The paedophile is the rock spider; the lowest of the low.
Of the three aims of incarceration Dennis Ferguson fulfils just one: he has done his time. In the achievement of the other two — rehabilitation and the safety of others — we can have no confidence. He is out, he is not going to reform, he is a danger to others, and he needs somewhere to live. What are we to do?
Ferguson’s experiences over recent months have demonstrated that the options are few: if he is known to live autonomously in any neighbourhood he is likely to be identified either by a rapacious media or a vigilante community. He is the subject of legislation that will withdraw from him the security of public housing. He is at the whim of landlords in a sensitive private rental market. Even in jail he was the subject of vicious bashing. Is there nowhere that will offer him even the most basic accommodation?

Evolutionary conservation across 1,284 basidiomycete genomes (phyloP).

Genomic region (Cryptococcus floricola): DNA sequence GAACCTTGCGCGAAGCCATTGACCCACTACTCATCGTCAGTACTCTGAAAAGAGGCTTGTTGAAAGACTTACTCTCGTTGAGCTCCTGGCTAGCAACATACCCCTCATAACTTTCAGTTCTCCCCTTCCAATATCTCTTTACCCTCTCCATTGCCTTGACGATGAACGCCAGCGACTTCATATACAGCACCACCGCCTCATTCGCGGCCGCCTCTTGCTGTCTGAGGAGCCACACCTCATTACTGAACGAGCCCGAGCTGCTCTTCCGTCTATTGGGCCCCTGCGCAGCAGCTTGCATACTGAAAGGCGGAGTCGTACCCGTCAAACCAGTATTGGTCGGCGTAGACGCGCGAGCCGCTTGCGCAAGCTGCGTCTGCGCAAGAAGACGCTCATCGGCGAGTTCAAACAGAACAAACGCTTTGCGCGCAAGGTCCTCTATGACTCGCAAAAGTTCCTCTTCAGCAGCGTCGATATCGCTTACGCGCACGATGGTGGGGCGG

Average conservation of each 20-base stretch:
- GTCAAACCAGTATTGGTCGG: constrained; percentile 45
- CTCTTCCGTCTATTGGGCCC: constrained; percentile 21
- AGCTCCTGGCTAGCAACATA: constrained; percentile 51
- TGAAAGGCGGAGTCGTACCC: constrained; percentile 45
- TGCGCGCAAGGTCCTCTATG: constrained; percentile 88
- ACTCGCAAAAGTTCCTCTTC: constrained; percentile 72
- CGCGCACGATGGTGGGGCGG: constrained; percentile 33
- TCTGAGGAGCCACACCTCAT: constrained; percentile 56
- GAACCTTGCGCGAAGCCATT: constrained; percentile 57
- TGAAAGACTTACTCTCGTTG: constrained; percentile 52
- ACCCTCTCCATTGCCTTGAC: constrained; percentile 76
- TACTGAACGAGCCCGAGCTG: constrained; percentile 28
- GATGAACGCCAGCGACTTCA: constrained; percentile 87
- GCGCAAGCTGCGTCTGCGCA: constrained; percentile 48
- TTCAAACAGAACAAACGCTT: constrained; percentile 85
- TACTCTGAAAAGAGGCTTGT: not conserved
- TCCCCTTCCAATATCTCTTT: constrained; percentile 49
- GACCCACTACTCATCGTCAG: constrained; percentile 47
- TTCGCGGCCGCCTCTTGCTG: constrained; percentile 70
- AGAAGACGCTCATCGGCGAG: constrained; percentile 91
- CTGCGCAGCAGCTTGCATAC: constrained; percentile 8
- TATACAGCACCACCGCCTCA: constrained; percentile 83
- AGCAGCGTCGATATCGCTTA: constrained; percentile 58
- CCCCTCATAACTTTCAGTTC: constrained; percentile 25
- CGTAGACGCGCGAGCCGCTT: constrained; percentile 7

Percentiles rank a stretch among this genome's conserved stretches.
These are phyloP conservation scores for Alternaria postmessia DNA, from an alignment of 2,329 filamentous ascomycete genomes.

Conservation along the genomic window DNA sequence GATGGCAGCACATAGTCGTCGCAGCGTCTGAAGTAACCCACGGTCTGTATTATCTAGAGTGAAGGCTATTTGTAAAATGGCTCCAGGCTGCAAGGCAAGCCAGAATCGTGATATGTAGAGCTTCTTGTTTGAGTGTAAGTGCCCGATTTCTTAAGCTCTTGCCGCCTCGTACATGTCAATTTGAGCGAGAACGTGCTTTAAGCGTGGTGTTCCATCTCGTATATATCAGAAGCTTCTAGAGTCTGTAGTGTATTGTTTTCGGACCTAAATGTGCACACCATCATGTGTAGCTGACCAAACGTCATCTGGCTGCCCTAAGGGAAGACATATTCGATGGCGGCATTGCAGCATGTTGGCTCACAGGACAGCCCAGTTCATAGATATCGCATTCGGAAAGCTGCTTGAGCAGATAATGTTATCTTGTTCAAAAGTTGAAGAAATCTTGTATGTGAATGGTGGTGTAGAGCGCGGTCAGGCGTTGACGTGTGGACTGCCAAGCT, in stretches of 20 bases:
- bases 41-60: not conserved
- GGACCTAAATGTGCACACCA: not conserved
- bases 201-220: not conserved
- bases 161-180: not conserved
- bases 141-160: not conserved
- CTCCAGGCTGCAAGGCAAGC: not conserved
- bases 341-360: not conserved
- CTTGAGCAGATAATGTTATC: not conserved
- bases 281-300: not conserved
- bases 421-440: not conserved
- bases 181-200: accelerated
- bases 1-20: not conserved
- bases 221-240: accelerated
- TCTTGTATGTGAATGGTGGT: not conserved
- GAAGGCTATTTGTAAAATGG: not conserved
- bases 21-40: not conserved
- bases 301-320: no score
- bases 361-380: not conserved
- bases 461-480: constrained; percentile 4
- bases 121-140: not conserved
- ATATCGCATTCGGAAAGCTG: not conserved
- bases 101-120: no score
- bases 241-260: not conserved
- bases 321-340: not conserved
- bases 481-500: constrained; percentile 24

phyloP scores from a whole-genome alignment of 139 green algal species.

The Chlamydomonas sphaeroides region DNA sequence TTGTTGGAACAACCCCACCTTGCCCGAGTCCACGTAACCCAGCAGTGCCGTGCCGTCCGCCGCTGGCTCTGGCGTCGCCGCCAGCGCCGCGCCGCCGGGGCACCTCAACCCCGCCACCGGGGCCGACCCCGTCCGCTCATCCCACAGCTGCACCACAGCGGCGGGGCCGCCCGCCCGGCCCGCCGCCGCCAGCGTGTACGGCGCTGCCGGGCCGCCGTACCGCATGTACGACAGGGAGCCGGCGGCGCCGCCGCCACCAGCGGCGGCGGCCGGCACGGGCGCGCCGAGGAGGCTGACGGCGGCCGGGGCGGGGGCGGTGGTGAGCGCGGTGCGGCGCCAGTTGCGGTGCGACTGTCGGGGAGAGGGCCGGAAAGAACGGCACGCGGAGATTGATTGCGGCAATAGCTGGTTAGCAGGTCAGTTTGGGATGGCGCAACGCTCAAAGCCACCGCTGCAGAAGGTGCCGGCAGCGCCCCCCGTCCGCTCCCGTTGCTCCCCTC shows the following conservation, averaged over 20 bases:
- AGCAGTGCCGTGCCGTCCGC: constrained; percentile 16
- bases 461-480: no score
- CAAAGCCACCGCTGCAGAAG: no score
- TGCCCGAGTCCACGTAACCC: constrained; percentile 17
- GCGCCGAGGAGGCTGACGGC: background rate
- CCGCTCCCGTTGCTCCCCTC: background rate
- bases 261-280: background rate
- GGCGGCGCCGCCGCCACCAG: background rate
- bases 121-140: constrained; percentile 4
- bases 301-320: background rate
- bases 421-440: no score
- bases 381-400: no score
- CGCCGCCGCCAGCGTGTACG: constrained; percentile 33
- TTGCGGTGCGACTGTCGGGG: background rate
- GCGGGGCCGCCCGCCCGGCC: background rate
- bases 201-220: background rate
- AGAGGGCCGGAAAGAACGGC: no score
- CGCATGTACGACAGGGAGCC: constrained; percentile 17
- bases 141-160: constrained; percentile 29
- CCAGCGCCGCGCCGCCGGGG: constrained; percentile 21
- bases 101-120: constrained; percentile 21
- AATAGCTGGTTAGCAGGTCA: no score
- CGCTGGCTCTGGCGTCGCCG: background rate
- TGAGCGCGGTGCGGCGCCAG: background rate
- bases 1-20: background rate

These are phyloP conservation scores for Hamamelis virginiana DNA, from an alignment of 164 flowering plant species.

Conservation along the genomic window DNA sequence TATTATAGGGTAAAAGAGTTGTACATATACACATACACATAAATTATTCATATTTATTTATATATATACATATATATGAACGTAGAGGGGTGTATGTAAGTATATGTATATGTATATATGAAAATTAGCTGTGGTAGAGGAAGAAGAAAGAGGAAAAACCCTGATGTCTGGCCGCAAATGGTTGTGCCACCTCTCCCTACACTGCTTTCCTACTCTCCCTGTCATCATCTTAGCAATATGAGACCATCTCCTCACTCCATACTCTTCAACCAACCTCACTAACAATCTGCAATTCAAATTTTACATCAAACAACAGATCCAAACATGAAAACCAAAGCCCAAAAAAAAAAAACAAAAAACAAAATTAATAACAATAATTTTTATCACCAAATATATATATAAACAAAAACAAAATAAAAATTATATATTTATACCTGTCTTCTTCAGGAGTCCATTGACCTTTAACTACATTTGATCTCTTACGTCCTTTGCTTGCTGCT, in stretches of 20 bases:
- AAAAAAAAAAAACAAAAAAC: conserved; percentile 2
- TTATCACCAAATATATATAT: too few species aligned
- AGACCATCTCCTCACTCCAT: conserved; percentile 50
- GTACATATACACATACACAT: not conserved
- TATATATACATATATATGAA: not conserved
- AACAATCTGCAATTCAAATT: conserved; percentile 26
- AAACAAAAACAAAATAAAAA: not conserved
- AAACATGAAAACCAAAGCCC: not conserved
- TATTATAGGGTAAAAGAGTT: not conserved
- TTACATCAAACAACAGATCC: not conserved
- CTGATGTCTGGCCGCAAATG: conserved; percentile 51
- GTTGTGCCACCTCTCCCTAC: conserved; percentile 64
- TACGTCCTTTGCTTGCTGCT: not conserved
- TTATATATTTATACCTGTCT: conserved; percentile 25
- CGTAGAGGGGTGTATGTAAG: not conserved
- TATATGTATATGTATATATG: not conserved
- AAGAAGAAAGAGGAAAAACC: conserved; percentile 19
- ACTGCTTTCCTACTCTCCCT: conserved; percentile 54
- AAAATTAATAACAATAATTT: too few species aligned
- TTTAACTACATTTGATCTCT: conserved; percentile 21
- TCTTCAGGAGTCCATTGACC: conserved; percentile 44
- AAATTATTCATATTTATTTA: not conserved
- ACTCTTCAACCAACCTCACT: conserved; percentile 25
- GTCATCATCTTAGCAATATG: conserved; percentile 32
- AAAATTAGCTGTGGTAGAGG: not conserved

We may say that, in large part, he has brought this problem on himself and with that I have some sympathy. It is not clear to me that he is best understood as a victim, despite evidence that he, himself, was the subject of prolonged abuse as a child and young man. As adults we all must take responsibility for our actions to the extent that we have a capacity for comprehension, and must not inflict on others that which was meted out to us. If we do not comply we will be punished and our liberties, in one way or another, will be curtailed.